Help us achieve our goals:
make a donation »
Join the RHS today and
support our charity
Free personalised gardening advice
RHS members get reduced ticket prices
RHS members get free access to RHS Gardens
Reduced prices on RHS Garden courses and workshops
020 3176 5800
Mon – Fri | 9am – 5pm
Make a donation
Join the RHS today and support our charity
I have forgotten my password
Keep me signed in
Register for free to receive our newsletters, add comments to blogs/articles and to save content.
We have combined these two powerful search tools into a single Find a Plant service searching over 250,000 plant records.
Virtually all of the features of the old searches are still available and in addition we have added several new features to create a more comprehensive and user friendly search experience.
When using this search
Search by plant name, key attributes or both to find plant details and a list of
AGM plants have been through a rigorous trial and assessment programme. They are:
Cold weather's on its way - but it needn't spell the end for precious tender plants. There are plenty of ways to help them through winter, says plantsman Graham Rice
Even over just one summer, some of the tender plants that bring colour and drama to our patios and borders can develop into substantial plants.
Ornamental bananas and brugmansias (also known as daturas - see photo, left), for example, can mature into substantial specimens in just one season. In their second year, and beyond, their impact can be even more impressive – so why let the frost take its toll? Why not try to bring them through the winter?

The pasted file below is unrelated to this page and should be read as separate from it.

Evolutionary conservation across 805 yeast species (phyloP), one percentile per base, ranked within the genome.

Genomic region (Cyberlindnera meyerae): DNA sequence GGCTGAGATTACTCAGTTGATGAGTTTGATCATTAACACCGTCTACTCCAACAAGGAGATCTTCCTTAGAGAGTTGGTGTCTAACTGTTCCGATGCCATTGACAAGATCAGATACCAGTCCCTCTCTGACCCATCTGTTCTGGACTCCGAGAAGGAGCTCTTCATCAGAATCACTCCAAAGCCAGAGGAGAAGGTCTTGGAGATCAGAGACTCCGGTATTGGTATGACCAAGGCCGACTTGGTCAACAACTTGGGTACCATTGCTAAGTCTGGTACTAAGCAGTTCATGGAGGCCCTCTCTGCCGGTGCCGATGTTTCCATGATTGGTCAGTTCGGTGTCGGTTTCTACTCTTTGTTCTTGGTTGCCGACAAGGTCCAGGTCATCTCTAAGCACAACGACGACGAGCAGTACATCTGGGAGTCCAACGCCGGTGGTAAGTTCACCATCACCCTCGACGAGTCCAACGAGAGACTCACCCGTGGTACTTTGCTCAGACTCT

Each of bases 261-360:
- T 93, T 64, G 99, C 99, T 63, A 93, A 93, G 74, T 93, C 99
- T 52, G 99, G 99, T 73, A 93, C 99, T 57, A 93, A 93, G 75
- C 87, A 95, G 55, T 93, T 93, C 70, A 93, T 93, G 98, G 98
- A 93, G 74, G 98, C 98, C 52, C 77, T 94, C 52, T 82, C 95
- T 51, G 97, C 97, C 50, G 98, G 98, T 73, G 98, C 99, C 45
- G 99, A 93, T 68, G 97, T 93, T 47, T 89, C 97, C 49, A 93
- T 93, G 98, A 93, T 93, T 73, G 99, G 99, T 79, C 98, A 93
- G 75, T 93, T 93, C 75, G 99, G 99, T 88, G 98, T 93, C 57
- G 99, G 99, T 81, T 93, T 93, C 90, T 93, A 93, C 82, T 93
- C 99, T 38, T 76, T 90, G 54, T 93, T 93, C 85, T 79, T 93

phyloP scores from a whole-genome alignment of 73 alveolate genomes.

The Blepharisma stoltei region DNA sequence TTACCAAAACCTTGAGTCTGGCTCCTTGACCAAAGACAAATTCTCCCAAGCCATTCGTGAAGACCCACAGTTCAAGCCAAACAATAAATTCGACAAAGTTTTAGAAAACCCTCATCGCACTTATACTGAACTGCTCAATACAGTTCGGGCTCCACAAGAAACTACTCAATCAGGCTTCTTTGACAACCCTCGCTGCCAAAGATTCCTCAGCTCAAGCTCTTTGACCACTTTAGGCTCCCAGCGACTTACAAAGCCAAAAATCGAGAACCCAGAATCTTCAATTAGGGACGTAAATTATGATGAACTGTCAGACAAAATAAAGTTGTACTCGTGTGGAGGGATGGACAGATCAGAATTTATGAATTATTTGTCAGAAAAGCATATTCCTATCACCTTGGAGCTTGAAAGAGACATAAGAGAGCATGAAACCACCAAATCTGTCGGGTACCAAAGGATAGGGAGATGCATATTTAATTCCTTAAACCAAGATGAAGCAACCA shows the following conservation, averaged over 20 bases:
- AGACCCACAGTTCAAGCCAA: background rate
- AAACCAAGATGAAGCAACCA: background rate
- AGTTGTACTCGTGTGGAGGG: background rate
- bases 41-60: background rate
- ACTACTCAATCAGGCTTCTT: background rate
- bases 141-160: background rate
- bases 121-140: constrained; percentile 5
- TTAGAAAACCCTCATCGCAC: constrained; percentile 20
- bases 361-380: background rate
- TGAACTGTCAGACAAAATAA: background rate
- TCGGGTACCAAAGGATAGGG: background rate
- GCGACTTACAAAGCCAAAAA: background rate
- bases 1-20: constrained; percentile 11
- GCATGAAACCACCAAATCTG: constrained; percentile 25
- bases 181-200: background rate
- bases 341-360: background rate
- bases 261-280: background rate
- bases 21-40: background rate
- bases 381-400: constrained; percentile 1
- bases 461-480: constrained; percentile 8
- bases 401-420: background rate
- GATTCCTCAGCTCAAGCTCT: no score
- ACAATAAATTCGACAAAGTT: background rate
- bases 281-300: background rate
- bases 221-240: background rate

Plants in containers are the easiest to manage as they can be manoeuvred into a sheltered corner by the house, into a greenhouse or into the conservatory. When they’re settled in their winter quarters be sure to put the pots on pot feet for the best drainage; soggy compost can be just as much a winter killer as cold. If they’re to spend the winter outside, you can use bubble wrap to protect the main stems.
Some plants in borders can be lifted and potted to move into a protected situation or they can be protected where they’re growing: ornamental bananas can be wrapped in bubblewrap, while tree ferns, especially their crowns, can be insulated with straw. Visit the Walled Gardens at the end of the canal near the main entrance at the RHS Garden Wisley to see good examples of protecting tender plants for the winter.
There are also plants which die back and are lifted and stored. Dahlias and cannas are the most familiar examples. Once the frost has blackened the foliage, cut the plants down almost to ground level (add the top growth to the compost heap), then lift the dahlia tubers or canna rhizomes carefully with a digging fork. Wash off all the soil, dry them carefully, and store them in boxes of almost dry multipurpose compost or sand. Keep them in a cool, but frost free place till spring. Begonia tubers can be stored in the same way; gladioli can be stored in paper bags.
Finally, be sure to label everything – you might think you’ll remember the varieties, but you won’t!
the RHS today and get 12 months for the price of 9
Sign into the RHS website to read more
We're a UK charity established to share the best in gardening. We want to enrich everyone's life through plants, and make the UK a greener and more beautiful place.
Join the RHS today and get 12 months for the price of 9